Many War Veterans Homeless And Alcoholic In America

‘Thou Shalt Not Kill’:  Stop All Wars.

President Obama today said: “Sending young Americans to bleed, and die, in the dirt, is something we do only when it is absolutely necessary.” 8th January, 2013. 

But how do you justify a war?  Most men, after killing others with their own hands, and watching men die, will say that men are not made to kill other men at all.  Most will agree that men who kill have their souls changed forever, for the worse.  On-going guilt for having killed people must surely be a terrible thing to live with.

On the Tragic Consequences of War, Apart From Death:

Disfigurement, Suicide,  Homelessness, Mental Disturbance, Depression, Alcoholism, and Social Malfunction are conditions which are commonly experienced by the soldiers who return from war.  It makes no difference where or why the war is fought. They come back from war with their lives ruined, in many cases.

Many of the survivors of  WW I and WW II came back to their home countries mentally disturbed in some way.  Alcoholism amongst these men was rife, and homelessness, or an inability to fit into society, was also common.  Drinking alcohol on a regular basis became a way to deal with the emotional difficulties these men experienced, and the large-scale drinking done in returned servicemen clubs has, over the years, helped to normalize a drinking culture which is now prevalent in New Zealand, and probably in America too.

Many Viet-Nam war veterans returned to New Zealand, suffering post-traumatic stress disorder in the same way as the WW veterans had done,  as well as suffering the effects of ‘Agent Orange’ poisoning, similar to 2,4,5T, or Dieldrin, which they were instructed to use in Viet-Nam to defoliate the bushlands, and probably ruin the agricultural land as well.

The use of ‘Agent Orange’ was really a type of chemical warfare which devastated the native population, ruined the land, and caused sickness and deformities in many of the children born to the people who were exposed to the stuff.  The result has been casualties, both in Viet-Nam, and for the American military who were fighting there.  Many of those veterans have died of cancer and/or have had children whose health has been severely impaired.

War has become all-too-common:  These soldiers, fighting for the American cause in Viet-Nam, were not even recognized as war-heroes, after coming home to New Zealand.  For many years they were not elligible to join the ranks of those who had fought in the Second World War, and they were not allowed to become members of the esteemed ‘Returned Services Association’ in New Zealand.  They were ignored and shunned.  I think the same thing has happened to the American war veterans. We have heard reports about how the American families of men who died were not even properly informed of their deaths, nor the dead men honoured for their sacrifice of life.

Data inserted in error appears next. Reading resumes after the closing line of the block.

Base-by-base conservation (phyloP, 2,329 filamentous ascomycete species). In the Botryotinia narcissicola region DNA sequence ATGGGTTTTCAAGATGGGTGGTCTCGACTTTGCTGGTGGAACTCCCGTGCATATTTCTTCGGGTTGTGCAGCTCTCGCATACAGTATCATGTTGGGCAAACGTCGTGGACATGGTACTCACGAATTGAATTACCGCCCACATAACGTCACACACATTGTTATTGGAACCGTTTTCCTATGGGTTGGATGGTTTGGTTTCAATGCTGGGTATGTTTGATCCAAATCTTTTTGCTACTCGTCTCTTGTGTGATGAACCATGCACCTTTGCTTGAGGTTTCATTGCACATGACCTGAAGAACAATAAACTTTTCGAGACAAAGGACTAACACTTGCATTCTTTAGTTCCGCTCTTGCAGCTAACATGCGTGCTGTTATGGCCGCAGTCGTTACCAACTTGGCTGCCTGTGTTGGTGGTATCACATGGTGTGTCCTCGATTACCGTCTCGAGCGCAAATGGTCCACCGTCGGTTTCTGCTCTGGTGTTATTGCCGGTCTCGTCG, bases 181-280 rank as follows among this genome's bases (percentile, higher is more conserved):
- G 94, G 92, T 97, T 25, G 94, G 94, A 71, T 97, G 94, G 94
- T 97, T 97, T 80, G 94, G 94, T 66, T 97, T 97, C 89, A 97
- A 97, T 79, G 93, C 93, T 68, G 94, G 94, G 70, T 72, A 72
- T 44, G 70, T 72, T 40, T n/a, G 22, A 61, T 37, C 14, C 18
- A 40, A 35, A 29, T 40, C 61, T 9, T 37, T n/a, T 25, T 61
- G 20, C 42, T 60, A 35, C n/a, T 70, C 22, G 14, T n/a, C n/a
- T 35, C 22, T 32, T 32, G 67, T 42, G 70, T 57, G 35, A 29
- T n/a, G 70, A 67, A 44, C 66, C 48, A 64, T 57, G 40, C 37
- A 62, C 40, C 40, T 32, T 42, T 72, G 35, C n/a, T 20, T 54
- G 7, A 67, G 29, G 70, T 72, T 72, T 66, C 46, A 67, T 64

But the Viet-Nam war veterans, and now the Afghanistan soldiers, have suffered just as much as the WW II people, perhaps even worse.  There has been no economic help, such as the government loans which were offered to WW II veterans so that they could buy some land and set up a small farm, or an orchard after the war ended.  And there has been no psychological help for these men, in any wars, who have seen such dreadful things and who have suffered both mentally and physically.

TV1 in New Zealand, 6th January 2013, gave us an insight into the after-effects of war upon soldiers, and other war workers, on ‘Attitude’, a programme funded by ‘Air New Zealand’.  This programme revealed the tragic results of the modern day wars, giving us insight into the difficulties which soldiers have experienced after fighting in Afghanistan.

It has been estimated that almost half the homeless people in America are either war veterans, or people who have lost family members through war.

Alcoholism or drug addiction, to either legal or prescription drugs, is a problem for many of the men and women who survived being at war.

Suicides are very common in soldiers fighting in Afghanistan.  Suicide has always been a big factor in war, but we just haven’t had the statistics being publicized so readily as they are now.  Remember the song from the Viet-Nam war comedy MASH:  ‘Suicide is dangerous – It brings on many changes..’

The statistics from Afghanistan so far – That the total suicide deaths of Afghanistan soldiers outnumbers the amount of soldiers who have been killed in battles there.  More people die of suicide than of ‘fighting’ in Afghanistan.

Epidemic Of Suicide Expected:  It was estimated by a researcher speaking on the ‘Attitude’ programme that, because all the soldiers and service-people are returning home from Afghanistan, an epidemic of suicides is about to happen in America.  Being home after the trauma of war, and trying to fit into society again, as if nothing has happened,  is when life will become very difficult for these people.



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